Primary Care Provider's Perceptions of Spirometry Use for Diagnosis and Management of COPD
AuthorShah, Krupa Rashmin
AdvisorCarlisle, Heather L.
MetadataShow full item record
PublisherThe University of Arizona.
RightsCopyright © is held by the author. Digital access to this material is made possible by the University Libraries, University of Arizona. Further transmission, reproduction or presentation (such as public display or performance) of protected items is prohibited except with permission of the author.
AbstractChronic Obstructive Pulmonary Disease (COPD) is a leading cause of death worldwide and requires close monitoring and follow up to prevent exacerbations that lead to hospitalizations (CDC, 2015). COPD is often underdiagnosed or misdiagnosed for asthma and also under-treated because providers are not utilizing the recommended diagnostic tool, spirometry, for patients who present with chronic respiratory symptoms (Decramer et al., 2015). The purpose of this study is to assess perceived barriers to spirometry use among primary care providers (PCP) including nurse practitioners (NP) and physician assistants (PA) within Arizona. The aim of this project is to assess for commonalities in barriers and determine practice and educational implications and areas for future research to increase knowledge about the Global Initiative for Chronic Obstructive Lung Disease (GOLD) Guidelines so that spirometry is performed more frequently. A survey was administered to PCPs (NPs and PAs) in Arizona through medical professional organizations. Basic demographic data was collected, in addition to questions assessing practice assessment, perceived barriers to spirometry, and utilization of smoking cessation methods and COPD prevention methods. A total of 47 responses were used for the data analysis. Females accounted for 87% (n=41) of the total sample size, and males accounted for 13% (n=6). There were 89% (n=42) NPs and 11% (n=5) PAs. Only 53% (n=25) stated that they have access to a spirometer and 47% (n=22) stated they did not have access to the tool. The most common barriers to spirometry use were concerns about testing quality and accuracy (28%, n=13), cost of the tool (23%, n=11), uncertainty about interpretation (21%, n=10), and unfamiliarity (21%, n=10). Other causes include concerns for reimbursement (11%, n=6), not enough time with patient (11%, n=5), preference to send for pulmonary function tests (11%, n=5), and lastly uncertain about impact of results on clinical practice (6%, n=3). In conclusion, the results call for further practice and educational interventions to mitigate these barriers and provide better support to providers who care for those with chronic respiratory symptoms. Further research into this issue can help lead to interventions and increase knowledge about the GOLD guidelines to improve patient outcomes.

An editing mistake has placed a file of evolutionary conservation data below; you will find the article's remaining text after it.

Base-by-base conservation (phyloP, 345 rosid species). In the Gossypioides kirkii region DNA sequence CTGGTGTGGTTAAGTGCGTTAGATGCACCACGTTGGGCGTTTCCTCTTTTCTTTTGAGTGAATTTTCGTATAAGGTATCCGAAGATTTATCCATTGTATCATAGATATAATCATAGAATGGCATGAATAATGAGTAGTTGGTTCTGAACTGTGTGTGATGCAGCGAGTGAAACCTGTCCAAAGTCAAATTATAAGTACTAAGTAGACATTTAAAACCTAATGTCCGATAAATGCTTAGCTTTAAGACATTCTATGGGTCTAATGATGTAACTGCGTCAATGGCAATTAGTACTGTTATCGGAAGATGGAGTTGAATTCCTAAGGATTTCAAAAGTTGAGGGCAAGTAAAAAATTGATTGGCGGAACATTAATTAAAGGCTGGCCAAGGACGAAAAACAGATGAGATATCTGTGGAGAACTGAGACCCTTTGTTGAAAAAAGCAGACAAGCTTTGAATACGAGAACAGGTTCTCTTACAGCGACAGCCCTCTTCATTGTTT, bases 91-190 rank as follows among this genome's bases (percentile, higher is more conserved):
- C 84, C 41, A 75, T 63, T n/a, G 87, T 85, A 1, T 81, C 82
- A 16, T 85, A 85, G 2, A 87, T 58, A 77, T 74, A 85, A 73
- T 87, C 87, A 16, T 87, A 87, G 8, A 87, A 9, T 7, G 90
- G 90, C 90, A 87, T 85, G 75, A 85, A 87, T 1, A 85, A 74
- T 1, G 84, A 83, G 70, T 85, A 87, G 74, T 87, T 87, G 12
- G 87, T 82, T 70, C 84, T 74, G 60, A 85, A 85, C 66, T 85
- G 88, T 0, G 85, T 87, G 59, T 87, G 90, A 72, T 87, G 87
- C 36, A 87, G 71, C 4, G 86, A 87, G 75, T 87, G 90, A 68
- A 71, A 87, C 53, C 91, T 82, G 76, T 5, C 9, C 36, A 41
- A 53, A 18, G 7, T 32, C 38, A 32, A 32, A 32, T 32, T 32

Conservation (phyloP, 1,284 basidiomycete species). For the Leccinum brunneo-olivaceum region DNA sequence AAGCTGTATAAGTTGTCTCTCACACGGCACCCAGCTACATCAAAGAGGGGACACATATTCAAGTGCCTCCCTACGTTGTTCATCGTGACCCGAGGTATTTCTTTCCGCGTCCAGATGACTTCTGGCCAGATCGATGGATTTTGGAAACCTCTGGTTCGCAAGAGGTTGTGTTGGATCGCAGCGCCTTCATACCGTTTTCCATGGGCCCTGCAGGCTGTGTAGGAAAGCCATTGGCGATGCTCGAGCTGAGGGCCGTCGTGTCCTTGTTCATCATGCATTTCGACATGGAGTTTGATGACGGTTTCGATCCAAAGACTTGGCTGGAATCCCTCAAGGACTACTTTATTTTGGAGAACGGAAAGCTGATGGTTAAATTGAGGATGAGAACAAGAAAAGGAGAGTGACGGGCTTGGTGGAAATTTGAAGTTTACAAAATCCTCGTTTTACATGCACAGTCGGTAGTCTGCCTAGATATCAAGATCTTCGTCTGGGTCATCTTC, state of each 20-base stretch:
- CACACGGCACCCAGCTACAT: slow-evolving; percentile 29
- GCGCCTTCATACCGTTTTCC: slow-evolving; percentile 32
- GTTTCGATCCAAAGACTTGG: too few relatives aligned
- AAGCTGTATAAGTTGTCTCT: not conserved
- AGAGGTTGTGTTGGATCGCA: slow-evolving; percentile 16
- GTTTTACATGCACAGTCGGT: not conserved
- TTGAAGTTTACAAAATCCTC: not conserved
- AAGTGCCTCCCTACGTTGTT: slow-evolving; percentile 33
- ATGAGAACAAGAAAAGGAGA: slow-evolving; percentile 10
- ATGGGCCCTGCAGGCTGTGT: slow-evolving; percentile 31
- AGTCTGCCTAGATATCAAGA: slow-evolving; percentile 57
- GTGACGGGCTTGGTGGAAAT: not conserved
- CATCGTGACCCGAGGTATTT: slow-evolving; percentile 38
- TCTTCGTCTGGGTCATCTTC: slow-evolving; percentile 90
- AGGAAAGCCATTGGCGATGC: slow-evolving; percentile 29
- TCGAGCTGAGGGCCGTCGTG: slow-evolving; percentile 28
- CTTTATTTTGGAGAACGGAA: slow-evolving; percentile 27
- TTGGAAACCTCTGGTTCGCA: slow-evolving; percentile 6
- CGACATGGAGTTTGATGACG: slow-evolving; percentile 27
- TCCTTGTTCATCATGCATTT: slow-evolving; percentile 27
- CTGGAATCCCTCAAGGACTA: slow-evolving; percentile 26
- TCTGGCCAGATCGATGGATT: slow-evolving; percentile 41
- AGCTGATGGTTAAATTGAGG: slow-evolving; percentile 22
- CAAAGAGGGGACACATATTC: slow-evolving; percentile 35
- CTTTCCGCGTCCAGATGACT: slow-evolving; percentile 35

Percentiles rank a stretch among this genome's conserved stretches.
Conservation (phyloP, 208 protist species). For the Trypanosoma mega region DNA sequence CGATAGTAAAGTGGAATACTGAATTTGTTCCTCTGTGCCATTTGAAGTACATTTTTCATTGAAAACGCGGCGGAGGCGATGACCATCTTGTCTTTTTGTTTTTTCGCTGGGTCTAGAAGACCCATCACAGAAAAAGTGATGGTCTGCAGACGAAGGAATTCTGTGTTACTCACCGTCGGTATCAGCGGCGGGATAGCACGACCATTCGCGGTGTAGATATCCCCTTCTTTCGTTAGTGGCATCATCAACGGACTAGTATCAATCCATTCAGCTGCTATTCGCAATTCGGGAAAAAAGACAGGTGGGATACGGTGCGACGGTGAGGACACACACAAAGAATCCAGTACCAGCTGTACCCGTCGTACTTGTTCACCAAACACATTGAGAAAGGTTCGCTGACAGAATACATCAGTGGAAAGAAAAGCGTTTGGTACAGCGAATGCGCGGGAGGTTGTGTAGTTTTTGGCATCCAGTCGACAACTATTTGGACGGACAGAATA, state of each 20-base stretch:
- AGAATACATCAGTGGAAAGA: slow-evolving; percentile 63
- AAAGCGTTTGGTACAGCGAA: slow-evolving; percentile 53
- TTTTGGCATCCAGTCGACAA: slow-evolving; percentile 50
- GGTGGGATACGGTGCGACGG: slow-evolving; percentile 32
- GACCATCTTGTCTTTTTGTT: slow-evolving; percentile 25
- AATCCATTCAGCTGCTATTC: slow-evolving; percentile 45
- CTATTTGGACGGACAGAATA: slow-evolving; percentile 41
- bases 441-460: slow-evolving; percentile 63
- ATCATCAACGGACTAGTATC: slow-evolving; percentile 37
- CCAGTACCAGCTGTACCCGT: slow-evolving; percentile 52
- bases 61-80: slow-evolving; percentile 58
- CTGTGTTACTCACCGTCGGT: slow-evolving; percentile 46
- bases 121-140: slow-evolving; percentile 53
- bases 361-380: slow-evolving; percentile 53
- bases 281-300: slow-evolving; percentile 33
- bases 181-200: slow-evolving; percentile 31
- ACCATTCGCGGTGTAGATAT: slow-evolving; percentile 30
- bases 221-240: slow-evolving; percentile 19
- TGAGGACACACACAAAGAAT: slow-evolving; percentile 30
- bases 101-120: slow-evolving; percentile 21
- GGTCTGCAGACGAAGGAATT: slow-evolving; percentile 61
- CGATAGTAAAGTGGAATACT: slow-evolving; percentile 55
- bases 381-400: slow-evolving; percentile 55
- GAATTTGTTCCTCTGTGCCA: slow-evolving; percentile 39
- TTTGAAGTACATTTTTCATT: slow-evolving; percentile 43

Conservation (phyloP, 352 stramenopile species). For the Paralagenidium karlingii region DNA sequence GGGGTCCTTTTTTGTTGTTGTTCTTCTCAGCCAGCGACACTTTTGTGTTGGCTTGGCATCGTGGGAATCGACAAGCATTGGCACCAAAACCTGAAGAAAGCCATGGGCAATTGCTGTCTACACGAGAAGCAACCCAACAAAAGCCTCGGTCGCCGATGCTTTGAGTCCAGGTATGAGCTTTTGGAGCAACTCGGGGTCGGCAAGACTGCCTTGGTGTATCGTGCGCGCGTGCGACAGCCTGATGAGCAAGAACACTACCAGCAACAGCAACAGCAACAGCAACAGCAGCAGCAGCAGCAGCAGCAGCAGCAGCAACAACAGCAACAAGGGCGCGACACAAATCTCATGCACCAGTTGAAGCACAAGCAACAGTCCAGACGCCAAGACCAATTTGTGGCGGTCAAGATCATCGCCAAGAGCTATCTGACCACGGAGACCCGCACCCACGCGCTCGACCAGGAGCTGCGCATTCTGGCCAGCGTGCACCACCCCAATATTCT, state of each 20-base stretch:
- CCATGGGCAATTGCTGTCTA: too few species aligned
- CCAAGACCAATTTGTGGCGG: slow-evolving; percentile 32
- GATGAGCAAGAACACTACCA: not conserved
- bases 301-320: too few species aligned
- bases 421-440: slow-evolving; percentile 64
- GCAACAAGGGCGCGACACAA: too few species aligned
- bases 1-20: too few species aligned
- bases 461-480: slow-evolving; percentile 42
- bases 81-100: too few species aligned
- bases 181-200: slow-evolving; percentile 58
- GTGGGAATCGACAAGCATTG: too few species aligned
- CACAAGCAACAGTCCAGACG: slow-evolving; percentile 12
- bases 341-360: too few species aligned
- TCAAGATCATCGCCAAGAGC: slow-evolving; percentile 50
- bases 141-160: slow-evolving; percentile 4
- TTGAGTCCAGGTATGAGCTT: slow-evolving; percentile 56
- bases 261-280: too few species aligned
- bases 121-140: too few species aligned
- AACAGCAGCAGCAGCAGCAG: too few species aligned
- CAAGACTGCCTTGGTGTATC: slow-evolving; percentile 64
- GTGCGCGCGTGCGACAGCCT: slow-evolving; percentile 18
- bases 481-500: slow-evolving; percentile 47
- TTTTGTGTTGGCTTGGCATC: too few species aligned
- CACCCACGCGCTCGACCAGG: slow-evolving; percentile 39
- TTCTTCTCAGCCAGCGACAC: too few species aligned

Degree ProgramGraduate College